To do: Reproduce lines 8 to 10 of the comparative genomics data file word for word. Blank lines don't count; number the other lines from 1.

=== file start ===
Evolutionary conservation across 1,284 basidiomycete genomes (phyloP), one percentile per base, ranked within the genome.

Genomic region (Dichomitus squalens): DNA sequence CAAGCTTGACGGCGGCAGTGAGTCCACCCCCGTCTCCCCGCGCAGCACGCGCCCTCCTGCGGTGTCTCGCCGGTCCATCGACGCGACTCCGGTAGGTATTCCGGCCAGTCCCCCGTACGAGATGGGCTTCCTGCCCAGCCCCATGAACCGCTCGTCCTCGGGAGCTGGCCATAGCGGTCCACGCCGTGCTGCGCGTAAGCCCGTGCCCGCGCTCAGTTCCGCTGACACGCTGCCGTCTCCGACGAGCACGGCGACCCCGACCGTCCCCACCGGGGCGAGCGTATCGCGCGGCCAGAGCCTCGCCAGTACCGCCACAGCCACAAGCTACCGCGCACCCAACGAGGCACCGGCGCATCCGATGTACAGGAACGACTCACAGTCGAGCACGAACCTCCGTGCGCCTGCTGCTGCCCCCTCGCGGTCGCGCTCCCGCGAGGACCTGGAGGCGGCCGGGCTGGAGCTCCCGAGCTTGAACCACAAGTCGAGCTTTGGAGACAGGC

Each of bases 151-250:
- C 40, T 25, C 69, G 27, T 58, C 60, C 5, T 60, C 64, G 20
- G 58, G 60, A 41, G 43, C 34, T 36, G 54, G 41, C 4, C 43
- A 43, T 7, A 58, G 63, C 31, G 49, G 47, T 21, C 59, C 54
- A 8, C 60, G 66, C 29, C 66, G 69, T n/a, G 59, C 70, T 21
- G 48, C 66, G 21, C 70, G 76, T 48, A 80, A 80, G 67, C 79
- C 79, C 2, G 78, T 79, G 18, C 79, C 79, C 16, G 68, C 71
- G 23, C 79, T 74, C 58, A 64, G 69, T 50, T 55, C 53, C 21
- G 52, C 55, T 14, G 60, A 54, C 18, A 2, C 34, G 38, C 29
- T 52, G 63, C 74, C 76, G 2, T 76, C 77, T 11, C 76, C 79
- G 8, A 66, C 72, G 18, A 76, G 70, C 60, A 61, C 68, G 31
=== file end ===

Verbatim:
- G 48, C 66, G 21, C 70, G 76, T 48, A 80, A 80, G 67, C 79
- C 79, C 2, G 78, T 79, G 18, C 79, C 79, C 16, G 68, C 71
- G 23, C 79, T 74, C 58, A 64, G 69, T 50, T 55, C 53, C 21